Chattanooga's speed cameras go live Monday
Activated today, speed cameras in three areas of Chattanooga will be looking for speeders starting Monday.
The City of Chattanooga is targeting speeders with more road-side cameras with its Speed Reduction Initiative. It's installing them on what city traffic engineers have determined the most dangerous stretches of road.
You may have noticed signs popping up in a few places around Chattanooga, warning drivers to obey the speed limit or receive photo proof of your law breaking, along with a ticket, in the mail.
"There are very speedy people on this road," Norcross Road resident Jeanette Liles said.
Jeanette Liles has lived on Norcross Road for 48 years. She welcomes a photo enforcement unit installed on her street.
"I'm just happy to see it and I hope it works because we have lost lives right here on this little stretch of road," Liles said.
The city's transportation department flagged Norcross Road, Germantown Road and Mountain Creek Road for having accident rates up to 2.5 times the state average. Traffic studies also show nearly 70-percent of drivers speed there.
"We're trying to use every tool we can use to make sure our streets are safe," Chattanooga Transportation Department Administrator Blythe Bailey said.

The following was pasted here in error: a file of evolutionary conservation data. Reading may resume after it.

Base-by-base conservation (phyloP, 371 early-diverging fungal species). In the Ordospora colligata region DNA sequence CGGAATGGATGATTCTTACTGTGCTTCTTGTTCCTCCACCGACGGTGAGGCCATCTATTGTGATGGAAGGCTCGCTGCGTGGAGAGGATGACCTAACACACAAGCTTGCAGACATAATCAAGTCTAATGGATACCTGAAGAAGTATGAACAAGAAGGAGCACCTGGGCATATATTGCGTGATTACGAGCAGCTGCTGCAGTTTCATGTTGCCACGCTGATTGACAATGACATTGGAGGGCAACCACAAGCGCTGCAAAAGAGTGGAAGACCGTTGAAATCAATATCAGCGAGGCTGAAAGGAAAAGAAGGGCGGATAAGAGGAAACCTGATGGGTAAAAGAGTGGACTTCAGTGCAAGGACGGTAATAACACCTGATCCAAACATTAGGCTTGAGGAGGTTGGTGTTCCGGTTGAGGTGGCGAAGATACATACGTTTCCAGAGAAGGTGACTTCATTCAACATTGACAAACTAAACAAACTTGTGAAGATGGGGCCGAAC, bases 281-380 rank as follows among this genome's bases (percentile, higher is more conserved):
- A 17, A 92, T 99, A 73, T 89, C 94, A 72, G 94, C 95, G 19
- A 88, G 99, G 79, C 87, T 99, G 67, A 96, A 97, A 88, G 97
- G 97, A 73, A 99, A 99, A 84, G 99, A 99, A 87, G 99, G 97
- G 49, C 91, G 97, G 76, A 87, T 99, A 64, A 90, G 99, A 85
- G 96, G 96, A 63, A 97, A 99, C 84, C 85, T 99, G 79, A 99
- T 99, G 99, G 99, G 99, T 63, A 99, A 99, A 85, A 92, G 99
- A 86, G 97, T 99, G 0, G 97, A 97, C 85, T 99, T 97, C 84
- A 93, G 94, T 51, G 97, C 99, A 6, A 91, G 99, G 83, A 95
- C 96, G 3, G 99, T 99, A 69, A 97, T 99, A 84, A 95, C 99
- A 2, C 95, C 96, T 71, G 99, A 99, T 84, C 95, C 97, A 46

Those who live along these high-risk stretches say they're on board with this method of getting cars to slow down.
"They stop sharply and someone almost hits them. It's 2-3 times a day," Mountain Creek Road resident Albert Tyler said.
Mountain Creek Road resident Albert Tyler would like to see even more speed cameras put up.
"I think it's a good thing. If you're doing the speed limit it's a good thing," Tyler said.
But, not everyone sees it that way. Some say they're against the "big brother" method.
"I think the cops should be able to sit somewhere and catch you instead of seeing you on camera and mailing you a ticket, so I think it's a bunch of bull crap," local driver Lake Smith said.
The tickets issued are $50 each.
"What is important for people to know is that we don't necessarily want people to get tickets. We want people to slow down," Bailey said.